The Catholic Church in Nineteenth-Century France Although the Roman Catholic Church enjoyed a strong position in France in the nineteenth century, its mandates were challenged by positivist philosophy. The invention of philosopher Auguste Comte, positivism rejected the romantic notions of dream, imagination, mysticism, and even God. Anything which could not be proved scientifically or seen with the eye was to be dismissed as whimsy; anything which was contingent upon faith was suspect. As a popular philosophy in French social and intellectual circles, positivism thus threw the mandates of the Church into question. Many critics writing about ‘‘A Simple Heart’’ have remarked on the significant religious symbolism and criticism of the church and its followers. Certainly many of Félicité's attitudes appear to be grounded in her religion, and, as a servant to all and a peasant herself, she may represent the simple, uneducated, and religiously-observant class in nineteenth-century France.
Point of View Critic Victor Brombert has said that Flaubert's great accomplishment in ‘‘A Simple Heart’’ was that he presented a protagonist, or central character, who is completely inarticulate and uneducated, and yet he made the reader view things as she does. The author allowed the reader to view Félicité's character from both the outside and the inside: from the outside, through the omniscient narrator's impassive and factual account of events and of the attitudes of other characters towards her; from the inside, through the narrator's reports of her thoughts, actions, and motives. The contrasts that are introduced between Félicité's generous acts and thoughts and the generally self-centered and callous reactions of the more sophisticated characters around her create sympathy for the main character and an implied critique of her supposed superiors. Since the narrative voice never offers a direct opinion of the action, however, the reader is left to form his or her own interpretation of the story's meaning.
Irony Irony is a use of language in which the intended meaning appears to be different from what is directly stated. The narrative voice in ''A Simple Heart,'' for instance, may be seen as ironic because although it offers no direct commentary on the story, the evidence it reports builds sympathy for the main character and exposes the shallowness and egoism of those who exploit her.
The more subtle the irony, the more difficult it may be to determine exactly what is meant. Critics disagree about the extent and meaning of Flaubert's use of irony in ‘‘A Simple Heart.’’ Much of Félicité's behavior—such as her devotion to her parrot, which eventually approaches idolatry—is so simple-minded as to seem absurd. Yet Félicité herself is so selfless in her love and so unconquerable in her resistance to despair that to most readers she is a likable and sympathetic character; no matter how simple and naive her actions, she herself does not seem ridiculous.
Symbolism Loulou is the most obvious symbol in the story, although there are many more. As a parrot, he can only repeat empty phrases, generally out of context, and thus he is a particularly ironic symbol as the vehicle through which Félicité should experience divinity. Félicité's deafness in her old age is symbolic of her inability to comprehend or interpret the world around her. Many of the names in the story also appear to have symbolic significance, often with ironic overtones. Félicité (whose name, like the English word "felicity," implies both happiness and good fortune) lives a life of repeated misfortune and great sadness, but she dies smiling. Victor is certainly not victorious; Virginie dies before she lives, virginal by default, another life wasted; "aubaine," in French, refers to a godsend or windfall, but while Félicité may see Madame Aubain in this light, one could argue that Félicité was less than fortunate in her choice of employers.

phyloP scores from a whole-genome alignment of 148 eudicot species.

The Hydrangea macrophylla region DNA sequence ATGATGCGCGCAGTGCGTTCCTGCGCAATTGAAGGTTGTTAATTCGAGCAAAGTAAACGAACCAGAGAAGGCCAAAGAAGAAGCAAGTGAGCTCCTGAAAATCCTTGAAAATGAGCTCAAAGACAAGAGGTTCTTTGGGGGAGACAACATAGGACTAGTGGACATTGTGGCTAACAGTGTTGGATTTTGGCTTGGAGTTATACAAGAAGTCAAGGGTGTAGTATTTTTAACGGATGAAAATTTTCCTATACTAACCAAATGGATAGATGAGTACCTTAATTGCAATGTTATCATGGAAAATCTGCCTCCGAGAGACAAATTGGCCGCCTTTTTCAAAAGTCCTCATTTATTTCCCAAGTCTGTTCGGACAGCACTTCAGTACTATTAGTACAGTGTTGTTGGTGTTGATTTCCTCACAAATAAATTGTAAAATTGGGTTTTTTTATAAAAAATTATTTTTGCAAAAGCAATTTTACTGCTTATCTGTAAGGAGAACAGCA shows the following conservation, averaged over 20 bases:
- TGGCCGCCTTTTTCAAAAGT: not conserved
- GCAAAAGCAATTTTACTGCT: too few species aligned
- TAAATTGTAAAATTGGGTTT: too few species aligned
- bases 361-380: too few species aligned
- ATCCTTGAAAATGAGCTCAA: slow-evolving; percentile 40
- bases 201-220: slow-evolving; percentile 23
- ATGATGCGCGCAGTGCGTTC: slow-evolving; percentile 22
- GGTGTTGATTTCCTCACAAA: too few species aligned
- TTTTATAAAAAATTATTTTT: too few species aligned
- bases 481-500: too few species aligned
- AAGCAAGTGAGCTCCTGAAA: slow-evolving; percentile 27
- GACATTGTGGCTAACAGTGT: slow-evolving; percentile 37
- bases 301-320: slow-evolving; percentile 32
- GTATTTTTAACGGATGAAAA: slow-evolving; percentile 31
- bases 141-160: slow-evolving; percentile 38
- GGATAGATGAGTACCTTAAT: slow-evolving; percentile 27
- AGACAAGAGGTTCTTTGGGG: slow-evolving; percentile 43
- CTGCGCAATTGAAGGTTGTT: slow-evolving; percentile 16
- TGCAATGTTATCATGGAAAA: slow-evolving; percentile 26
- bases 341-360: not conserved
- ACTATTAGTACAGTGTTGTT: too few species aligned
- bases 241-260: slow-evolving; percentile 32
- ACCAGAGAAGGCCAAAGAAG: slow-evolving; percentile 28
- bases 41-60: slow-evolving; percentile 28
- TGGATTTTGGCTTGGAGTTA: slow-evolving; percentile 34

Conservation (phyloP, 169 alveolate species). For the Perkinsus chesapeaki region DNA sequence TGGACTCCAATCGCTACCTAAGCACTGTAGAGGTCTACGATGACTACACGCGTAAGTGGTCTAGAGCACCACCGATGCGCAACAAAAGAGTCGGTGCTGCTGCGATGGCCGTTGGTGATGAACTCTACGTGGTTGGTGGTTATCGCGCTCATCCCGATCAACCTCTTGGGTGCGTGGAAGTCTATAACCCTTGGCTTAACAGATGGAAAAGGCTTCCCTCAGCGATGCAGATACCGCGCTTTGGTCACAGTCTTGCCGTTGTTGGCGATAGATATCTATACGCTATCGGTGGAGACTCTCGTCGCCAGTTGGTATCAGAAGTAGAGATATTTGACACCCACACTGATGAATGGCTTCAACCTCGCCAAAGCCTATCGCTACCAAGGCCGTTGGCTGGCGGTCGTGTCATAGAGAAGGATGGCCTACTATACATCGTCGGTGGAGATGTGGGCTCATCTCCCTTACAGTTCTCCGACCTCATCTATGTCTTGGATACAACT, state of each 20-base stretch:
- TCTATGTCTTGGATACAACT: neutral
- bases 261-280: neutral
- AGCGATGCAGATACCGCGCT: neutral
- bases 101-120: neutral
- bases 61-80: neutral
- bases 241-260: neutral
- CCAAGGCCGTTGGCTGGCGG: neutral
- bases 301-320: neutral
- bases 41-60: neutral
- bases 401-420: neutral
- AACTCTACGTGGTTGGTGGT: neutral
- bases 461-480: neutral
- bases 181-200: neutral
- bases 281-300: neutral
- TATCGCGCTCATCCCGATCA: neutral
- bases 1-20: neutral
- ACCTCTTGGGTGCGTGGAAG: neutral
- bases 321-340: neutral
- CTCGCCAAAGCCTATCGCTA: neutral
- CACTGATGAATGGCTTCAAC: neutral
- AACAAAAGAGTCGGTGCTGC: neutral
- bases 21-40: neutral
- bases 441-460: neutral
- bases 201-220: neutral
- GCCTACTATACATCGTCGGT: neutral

Realism Flaubert was one of the leaders of the realist movement in French literature, which sought to portray life in a realistic manner primarily through the use of an objective narrative point of view and the accumulation of accurate details. He believed in meticulous observation and exact reporting of events. He also held firmly that the writer must not express his opinion through his art—that he must simply tell the story. Thus in ‘‘A Simple Heart,’’ the narrator reports the story of Félicité's life without commentary or reflection. The reader is thus obliged to draw his or her own conclusions—much as in real life.
Sources Brombert, Victor, '‘‘Un Coeur simple': Tenderness and Irony.’’ In The Novels of Flaubert: A Study of Themes and Techniques, Princeton University Press, 1966, pp. 233-45.
Sachs, Murray, '‘‘A Simple Heart,’’ In Reference Guide to Short Fiction, St. James Press, 1994, pp. 899-900.
Starkie, Enid, Flaubert the Master, New York: Atheneum, 1971.
Further Reading Steegmuller, Francis, Introduction to Madame Bovary, by Gustave Flaubert, The Modern Library, 1982. Steegmuller's comprehensive introduction is very helpful for comparison and contrast and for a general overview of Flaubert's work.